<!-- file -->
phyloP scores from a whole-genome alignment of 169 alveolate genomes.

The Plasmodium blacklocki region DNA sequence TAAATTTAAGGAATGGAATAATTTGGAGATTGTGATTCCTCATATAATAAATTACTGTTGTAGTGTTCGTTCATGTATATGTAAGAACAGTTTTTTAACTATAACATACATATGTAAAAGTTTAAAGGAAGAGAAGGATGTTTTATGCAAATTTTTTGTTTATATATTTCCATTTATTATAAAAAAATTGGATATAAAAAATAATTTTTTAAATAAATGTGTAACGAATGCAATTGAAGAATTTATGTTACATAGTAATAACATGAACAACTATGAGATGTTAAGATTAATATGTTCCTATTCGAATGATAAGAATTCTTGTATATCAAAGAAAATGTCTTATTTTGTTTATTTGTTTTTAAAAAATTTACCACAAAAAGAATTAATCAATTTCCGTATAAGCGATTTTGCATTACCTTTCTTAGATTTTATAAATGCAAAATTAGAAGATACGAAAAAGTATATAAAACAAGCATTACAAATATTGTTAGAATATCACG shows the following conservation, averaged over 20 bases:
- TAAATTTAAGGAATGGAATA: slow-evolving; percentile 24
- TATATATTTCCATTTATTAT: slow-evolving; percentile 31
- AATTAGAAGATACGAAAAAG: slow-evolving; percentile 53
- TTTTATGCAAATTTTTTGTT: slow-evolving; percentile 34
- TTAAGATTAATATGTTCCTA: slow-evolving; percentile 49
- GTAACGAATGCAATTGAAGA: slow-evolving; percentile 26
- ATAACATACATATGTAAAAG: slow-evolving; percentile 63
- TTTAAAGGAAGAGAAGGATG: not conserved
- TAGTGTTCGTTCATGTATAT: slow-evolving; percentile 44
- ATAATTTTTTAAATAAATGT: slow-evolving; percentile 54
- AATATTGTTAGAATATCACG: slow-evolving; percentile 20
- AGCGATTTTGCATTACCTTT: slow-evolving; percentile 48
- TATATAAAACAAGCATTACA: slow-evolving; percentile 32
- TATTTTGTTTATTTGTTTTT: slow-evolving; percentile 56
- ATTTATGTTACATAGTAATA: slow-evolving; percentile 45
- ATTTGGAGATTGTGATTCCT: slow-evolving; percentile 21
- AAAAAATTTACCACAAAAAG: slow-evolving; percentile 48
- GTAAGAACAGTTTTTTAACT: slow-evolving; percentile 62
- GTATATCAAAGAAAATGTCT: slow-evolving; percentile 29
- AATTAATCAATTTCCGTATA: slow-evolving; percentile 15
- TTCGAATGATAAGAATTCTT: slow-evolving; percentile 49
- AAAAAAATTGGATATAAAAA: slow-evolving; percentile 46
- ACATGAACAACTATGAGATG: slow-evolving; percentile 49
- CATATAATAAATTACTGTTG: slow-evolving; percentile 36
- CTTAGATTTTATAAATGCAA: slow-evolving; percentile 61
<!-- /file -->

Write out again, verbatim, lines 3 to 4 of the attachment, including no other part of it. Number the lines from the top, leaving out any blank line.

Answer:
- TAAATTTAAGGAATGGAATA: slow-evolving; percentile 24
- TATATATTTCCATTTATTAT: slow-evolving; percentile 31